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December 24, 2015

Happy Holidays Horde

I already painted a set of these guys in blue, so it seemed like it would be ok to color the rest of them in red and green. No one has to know that it was for the holidays (although the white trim is probably a bit much).

Anyway, may your holidays be free of any nasty little elves armed with spears and maces.

By fnord12 | December 24, 2015, 11:16 AM | D&D| Link

December 23, 2015

Moar Horde

Per my last miniature post, nothing super-remarkable to say about these figures. But that doesn't meant they aren't pretty cool.

I definitely have "enough" lizard men already, but this is a cool looking figure. And i really like the pirate guy. Unfortunately like the last pirate, he has a gun (not pictured) which i'll again just have to ignore.

A pair of Drow. The guy on the left has a pet bat, which is something new (although not all that practical for use in a game).

A pair of fighters, one human and one halfling.

And this guy who i realized i should have done with my Egyptian themed set. To distinguish this one, i didn't do the black drybrush technique this time, so that his colors stand out more. I'm a superhero fan at heart, so i guess i do prefer the more garish colors. He's got a cool sculpt, in any event.

By fnord12 | December 23, 2015, 2:19 PM | D&D| Link

Sanders pushes back on Clinton's attacks from the right

In my inbox from Bernie regarding Hillary Clinton attacking him for wanting to raise taxes to pay for a Medicare-for-all system:

I expected to take some heat on these fundamental beliefs during a general election, but since it is already happening in the Democratic primary, I want to address some of the critiques made by Secretary Clinton and Rupert Murdoch's Wall Street Journal directly:

Under my plan, we will lower the cost of health care for the average family making $50,000 a year by nearly $5,000 a year. It is unfair to say simply how much more a program will cost without letting people know we are doing away with the cost of private insurance and that the middle class will be paying substantially less for health care under a single-payer system than Hillary Clinton's program. Attacking the cost of the plan without acknowledging the bottom-line savings is the way Republicans have attacked this idea for decades. Taking that approach in a Democratic Primary undermines the hard work of so many who have fought to guarantee health care as a right in this country, and it hurts our prospects for achieving that goal in the near future. I hope that it stops.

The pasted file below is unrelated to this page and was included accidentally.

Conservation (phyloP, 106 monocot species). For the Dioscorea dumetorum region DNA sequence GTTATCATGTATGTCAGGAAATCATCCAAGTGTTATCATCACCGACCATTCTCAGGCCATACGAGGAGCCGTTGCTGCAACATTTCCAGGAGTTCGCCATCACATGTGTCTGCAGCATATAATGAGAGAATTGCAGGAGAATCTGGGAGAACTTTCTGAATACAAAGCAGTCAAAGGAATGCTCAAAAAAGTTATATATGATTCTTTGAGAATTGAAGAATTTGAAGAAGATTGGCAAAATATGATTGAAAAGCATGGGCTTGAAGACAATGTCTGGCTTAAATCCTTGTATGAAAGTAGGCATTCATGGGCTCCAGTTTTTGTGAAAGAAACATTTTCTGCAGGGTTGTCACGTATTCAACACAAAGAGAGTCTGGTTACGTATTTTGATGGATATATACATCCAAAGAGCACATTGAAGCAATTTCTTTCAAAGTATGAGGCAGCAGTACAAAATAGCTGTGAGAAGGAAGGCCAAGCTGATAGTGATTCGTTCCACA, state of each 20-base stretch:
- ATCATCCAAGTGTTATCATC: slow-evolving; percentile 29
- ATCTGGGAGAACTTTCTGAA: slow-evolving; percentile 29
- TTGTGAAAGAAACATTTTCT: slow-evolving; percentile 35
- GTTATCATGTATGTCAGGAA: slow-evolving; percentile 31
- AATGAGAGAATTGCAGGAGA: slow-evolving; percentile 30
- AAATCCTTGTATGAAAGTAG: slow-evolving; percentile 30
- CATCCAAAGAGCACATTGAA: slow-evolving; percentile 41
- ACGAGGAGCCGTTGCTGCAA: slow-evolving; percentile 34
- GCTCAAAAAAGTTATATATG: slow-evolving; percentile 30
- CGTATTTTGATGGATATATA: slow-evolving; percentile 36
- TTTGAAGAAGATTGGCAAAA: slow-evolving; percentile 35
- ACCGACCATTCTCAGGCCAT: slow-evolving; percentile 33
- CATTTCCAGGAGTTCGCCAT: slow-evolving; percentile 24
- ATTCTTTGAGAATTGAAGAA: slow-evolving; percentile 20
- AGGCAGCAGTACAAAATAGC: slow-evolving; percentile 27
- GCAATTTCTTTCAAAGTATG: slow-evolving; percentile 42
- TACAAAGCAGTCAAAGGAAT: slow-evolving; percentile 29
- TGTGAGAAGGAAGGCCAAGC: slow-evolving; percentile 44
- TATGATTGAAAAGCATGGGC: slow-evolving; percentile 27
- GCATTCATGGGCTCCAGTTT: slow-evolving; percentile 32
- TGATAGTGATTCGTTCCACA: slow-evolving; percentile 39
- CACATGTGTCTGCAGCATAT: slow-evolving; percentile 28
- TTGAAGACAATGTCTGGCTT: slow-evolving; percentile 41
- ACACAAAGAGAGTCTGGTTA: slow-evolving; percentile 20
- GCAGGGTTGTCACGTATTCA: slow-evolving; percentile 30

I've already mentioned this before (here, here, and here), but, like Bernie, i was annoyed to see Hillary using this line of attack in the debates. So i like seeing Bernie push back; i hope he'll bring the message beyond just his supporter email list. I think arguments that it wouldn't be feasible to implement Medicare-for-all are fair game, but to just attack it as a tax increase is disingenuous. Another example of Hillary seeming more Republican than Democrat.

In the debates Hillary also used the "why should i pay for Donald Trump's kids to go to school" line, which is equally bunk.

By fnord12 | December 23, 2015, 12:55 PM | Liberal Outrage| Link

Bodily functions

This reminded me of this.

By fnord12 | December 23, 2015, 7:21 AM | Comics & Liberal Outrage & Ummm... Other?| Link

December 22, 2015

Mostly True but Not

I often find that i like Politifact's articles even while i find their rating system bewildering. For example, when Politifact rated Bernie Sanders' claim about the US being the only major country without a guaranteed right to health care, i found myself nodding along through the various caveats but it sure seemed like the basic claim was True or at least Mostly True, not Half True.

And now we have the statement that Clinton used against Sanders in the two most recent debates, where after Sanders criticized Clinton's position on Libya, Clinton said that Sanders voted for it. Both times Sanders got cut off before he could respond, so i'm glad that Politifact looked into it. And again, i read the article, and per the information there, it seems clear to me that Clinton was full of shit, but Politifact rated her claim True.